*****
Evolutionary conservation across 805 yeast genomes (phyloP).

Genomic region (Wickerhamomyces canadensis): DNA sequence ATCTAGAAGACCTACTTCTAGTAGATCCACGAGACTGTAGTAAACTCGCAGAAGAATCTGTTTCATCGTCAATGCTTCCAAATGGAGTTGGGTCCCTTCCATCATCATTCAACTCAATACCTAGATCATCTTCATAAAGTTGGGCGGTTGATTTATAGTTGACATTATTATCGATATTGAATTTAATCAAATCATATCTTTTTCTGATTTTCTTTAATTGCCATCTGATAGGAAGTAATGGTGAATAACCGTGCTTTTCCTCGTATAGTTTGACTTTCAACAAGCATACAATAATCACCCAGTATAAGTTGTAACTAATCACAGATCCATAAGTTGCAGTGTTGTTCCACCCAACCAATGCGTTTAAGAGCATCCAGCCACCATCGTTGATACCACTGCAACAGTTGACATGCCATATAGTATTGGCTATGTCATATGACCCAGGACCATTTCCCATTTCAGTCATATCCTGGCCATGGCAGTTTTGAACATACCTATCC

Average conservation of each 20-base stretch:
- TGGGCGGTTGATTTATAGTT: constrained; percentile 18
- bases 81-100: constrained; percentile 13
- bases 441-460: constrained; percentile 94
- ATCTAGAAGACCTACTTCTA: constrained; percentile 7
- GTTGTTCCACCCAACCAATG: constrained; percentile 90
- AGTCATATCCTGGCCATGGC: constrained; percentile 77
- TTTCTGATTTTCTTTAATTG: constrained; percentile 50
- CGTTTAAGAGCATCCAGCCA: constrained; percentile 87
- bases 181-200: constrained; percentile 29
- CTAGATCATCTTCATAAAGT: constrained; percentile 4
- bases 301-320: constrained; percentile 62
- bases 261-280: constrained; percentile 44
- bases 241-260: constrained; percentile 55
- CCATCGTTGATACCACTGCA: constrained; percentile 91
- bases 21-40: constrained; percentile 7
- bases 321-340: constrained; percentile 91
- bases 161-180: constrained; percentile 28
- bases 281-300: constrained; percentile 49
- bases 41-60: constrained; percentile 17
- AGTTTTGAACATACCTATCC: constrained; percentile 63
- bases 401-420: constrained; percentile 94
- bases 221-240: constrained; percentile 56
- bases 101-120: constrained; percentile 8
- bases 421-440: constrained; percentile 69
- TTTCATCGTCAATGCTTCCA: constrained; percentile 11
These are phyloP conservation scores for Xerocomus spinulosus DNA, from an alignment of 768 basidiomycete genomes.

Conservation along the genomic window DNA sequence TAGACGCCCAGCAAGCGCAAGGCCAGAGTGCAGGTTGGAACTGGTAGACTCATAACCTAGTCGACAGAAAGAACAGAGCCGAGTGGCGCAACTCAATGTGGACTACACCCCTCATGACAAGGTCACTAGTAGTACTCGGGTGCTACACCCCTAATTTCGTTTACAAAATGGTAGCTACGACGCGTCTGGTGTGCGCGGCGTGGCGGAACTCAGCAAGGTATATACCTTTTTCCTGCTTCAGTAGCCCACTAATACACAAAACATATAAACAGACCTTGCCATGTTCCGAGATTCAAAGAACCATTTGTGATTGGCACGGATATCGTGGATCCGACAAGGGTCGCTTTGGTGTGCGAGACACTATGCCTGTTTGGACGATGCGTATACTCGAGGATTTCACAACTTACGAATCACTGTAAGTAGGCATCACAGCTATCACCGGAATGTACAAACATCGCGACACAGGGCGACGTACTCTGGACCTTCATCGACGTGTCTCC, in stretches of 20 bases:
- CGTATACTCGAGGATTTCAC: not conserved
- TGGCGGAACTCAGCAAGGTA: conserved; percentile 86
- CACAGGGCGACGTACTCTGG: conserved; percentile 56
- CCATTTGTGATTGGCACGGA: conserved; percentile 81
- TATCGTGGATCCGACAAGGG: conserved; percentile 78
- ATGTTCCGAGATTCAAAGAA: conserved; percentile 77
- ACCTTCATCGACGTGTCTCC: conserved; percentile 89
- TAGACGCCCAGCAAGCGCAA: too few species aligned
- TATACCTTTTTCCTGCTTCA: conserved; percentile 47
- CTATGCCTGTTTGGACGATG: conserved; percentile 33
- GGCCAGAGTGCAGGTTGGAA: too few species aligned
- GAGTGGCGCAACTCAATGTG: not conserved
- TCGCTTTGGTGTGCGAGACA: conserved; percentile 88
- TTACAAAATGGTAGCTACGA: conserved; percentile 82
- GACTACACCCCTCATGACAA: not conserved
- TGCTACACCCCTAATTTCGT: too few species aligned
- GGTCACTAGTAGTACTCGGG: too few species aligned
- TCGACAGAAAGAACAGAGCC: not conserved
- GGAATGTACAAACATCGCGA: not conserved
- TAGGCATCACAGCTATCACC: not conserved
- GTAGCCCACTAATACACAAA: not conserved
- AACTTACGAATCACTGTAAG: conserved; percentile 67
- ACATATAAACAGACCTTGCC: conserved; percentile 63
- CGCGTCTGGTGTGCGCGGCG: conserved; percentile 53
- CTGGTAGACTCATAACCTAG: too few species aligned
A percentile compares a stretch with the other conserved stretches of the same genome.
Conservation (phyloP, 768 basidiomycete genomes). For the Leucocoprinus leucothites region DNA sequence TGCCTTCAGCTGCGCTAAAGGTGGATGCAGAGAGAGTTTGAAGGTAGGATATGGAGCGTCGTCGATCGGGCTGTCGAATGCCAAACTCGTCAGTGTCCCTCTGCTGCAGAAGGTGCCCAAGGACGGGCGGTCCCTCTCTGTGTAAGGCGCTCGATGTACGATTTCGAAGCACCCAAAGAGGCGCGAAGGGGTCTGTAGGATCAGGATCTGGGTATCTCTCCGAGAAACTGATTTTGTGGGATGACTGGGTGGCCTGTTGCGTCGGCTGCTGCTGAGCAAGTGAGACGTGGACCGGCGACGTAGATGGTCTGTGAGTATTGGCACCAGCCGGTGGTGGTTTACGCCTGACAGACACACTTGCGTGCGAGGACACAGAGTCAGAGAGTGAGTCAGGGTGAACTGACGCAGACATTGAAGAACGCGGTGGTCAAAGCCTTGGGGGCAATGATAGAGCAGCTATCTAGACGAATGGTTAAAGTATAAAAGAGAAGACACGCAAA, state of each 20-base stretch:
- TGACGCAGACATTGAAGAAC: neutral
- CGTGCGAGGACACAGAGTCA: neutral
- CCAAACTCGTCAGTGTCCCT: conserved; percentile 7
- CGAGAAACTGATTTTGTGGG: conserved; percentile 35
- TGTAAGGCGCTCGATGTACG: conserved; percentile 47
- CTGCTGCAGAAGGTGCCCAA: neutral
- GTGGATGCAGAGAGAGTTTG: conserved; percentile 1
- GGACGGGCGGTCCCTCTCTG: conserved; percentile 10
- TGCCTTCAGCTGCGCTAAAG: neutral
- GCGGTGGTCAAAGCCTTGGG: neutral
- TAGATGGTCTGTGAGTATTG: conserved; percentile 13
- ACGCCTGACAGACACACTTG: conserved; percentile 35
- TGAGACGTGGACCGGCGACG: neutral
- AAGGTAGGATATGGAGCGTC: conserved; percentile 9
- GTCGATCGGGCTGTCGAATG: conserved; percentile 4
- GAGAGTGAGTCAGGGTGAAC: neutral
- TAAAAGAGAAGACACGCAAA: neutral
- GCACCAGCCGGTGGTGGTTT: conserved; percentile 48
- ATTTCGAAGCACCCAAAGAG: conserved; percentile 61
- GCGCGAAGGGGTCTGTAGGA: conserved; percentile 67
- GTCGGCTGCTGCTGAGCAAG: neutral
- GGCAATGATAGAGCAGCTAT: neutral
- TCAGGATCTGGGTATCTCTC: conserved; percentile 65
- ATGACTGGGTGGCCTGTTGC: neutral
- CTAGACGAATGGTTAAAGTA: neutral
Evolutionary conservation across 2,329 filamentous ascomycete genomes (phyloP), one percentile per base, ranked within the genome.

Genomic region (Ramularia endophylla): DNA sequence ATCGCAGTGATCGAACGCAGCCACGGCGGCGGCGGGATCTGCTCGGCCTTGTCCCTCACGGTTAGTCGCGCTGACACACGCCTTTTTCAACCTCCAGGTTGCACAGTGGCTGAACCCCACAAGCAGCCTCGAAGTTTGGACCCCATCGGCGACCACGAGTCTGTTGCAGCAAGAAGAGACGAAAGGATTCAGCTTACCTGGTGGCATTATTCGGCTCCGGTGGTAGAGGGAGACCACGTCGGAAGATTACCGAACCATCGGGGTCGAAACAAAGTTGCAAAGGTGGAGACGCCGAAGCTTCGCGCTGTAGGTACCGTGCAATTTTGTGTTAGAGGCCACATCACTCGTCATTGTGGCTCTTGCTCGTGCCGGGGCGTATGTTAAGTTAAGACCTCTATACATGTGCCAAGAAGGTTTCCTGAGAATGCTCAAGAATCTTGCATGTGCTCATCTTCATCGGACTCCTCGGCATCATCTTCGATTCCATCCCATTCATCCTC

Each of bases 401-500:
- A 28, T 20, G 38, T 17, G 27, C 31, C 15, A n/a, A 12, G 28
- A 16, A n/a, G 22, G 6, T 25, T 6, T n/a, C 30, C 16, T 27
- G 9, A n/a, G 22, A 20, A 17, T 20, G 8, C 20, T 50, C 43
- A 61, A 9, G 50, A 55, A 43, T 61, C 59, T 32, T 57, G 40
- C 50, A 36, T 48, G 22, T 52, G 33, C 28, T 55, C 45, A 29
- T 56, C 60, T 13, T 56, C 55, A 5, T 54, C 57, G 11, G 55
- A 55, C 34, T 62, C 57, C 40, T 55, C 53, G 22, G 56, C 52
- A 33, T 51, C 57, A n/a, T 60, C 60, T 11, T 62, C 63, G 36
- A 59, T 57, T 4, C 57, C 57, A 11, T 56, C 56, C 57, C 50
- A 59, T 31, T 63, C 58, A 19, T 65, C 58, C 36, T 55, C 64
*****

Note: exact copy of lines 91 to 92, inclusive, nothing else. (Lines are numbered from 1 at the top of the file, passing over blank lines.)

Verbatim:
- T 56, C 60, T 13, T 56, C 55, A 5, T 54, C 57, G 11, G 55
- A 55, C 34, T 62, C 57, C 40, T 55, C 53, G 22, G 56, C 52